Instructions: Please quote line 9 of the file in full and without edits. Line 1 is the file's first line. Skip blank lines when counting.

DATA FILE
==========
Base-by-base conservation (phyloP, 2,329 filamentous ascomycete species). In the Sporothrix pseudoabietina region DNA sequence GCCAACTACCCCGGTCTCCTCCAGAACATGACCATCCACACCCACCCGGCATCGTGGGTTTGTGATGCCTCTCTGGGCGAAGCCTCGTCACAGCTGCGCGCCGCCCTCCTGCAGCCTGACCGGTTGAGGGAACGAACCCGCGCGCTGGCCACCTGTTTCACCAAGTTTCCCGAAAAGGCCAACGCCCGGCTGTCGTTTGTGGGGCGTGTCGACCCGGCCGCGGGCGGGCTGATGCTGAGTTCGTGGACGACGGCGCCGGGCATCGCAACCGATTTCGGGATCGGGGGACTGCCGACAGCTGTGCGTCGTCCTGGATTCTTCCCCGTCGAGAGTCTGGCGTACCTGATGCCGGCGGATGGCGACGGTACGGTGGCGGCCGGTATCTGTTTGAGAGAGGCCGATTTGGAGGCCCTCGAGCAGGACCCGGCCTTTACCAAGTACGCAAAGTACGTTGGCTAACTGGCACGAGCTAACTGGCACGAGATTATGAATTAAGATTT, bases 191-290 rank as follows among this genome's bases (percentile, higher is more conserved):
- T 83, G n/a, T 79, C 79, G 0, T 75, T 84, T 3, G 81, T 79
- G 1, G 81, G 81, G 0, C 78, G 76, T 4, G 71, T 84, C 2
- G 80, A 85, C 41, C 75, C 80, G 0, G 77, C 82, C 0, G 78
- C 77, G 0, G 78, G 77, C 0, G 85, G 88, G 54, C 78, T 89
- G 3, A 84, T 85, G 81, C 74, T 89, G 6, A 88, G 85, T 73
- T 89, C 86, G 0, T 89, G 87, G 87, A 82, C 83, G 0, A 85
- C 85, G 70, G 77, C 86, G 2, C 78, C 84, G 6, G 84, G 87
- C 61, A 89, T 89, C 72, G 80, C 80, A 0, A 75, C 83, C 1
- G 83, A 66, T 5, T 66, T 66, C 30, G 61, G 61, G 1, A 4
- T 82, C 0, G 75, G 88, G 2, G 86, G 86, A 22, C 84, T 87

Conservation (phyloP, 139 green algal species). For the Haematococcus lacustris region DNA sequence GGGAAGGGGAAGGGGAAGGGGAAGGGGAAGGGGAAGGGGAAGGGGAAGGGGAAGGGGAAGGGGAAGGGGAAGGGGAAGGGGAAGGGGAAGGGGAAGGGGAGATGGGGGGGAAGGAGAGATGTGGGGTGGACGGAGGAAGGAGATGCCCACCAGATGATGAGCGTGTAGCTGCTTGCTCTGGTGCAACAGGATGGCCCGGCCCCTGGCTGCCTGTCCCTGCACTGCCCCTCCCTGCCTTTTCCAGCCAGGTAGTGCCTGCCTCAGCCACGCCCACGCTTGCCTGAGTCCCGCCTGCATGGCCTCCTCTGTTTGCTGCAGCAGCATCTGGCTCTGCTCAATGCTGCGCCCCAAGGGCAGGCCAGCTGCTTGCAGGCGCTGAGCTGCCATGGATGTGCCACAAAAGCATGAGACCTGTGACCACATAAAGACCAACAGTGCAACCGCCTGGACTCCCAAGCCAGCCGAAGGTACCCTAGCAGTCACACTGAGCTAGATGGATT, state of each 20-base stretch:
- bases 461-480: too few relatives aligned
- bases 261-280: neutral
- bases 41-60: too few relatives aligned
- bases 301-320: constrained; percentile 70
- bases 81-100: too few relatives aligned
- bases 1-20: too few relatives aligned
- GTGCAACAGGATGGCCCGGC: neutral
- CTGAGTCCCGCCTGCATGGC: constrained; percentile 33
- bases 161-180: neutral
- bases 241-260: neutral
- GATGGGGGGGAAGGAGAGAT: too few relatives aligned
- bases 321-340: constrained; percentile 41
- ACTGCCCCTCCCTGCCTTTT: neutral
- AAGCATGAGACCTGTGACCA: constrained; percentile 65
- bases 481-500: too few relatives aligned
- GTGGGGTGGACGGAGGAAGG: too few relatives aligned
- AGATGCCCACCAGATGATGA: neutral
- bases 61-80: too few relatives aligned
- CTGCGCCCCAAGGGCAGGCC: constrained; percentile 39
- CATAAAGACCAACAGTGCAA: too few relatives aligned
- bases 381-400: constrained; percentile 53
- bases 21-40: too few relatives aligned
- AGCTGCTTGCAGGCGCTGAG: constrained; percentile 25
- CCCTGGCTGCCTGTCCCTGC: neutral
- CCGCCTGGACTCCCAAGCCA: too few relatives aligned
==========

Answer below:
- C 61, A 89, T 89, C 72, G 80, C 80, A 0, A 75, C 83, C 1